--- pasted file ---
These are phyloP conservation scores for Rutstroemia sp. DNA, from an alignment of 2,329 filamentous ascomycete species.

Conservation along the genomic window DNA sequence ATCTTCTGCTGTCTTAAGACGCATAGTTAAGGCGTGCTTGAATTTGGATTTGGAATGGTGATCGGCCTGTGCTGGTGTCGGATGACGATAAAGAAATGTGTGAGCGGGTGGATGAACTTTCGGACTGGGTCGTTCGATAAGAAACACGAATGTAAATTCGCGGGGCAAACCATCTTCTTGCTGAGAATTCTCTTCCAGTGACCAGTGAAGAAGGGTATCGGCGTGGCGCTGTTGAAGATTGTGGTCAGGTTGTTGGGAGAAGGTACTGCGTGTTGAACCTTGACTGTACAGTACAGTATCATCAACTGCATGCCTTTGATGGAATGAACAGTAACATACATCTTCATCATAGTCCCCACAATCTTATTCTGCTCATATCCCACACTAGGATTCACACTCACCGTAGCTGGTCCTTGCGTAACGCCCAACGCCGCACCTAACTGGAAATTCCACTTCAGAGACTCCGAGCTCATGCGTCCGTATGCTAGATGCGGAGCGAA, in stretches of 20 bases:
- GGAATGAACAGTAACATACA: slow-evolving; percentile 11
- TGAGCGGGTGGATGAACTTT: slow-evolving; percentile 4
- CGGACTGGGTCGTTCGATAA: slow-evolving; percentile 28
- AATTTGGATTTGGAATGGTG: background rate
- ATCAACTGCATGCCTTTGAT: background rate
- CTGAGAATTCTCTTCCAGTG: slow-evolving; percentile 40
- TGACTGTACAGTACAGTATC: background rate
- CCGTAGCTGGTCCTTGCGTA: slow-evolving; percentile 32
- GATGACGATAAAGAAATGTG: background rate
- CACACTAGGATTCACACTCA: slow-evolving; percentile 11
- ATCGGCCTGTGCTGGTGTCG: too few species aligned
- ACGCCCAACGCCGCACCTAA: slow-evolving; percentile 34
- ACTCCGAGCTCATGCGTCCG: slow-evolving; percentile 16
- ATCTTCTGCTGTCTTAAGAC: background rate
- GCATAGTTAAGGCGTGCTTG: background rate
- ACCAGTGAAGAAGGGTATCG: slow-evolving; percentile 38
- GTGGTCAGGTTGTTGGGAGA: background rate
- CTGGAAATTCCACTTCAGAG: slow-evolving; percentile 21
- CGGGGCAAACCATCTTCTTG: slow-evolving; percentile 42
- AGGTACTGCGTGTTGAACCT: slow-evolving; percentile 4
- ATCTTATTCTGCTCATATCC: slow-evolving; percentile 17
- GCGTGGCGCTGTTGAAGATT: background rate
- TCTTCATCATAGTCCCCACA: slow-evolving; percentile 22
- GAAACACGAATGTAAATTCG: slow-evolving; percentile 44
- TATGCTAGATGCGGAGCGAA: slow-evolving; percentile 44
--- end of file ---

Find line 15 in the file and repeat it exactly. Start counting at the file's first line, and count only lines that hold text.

- ACTCCGAGCTCATGCGTCCG: slow-evolving; percentile 16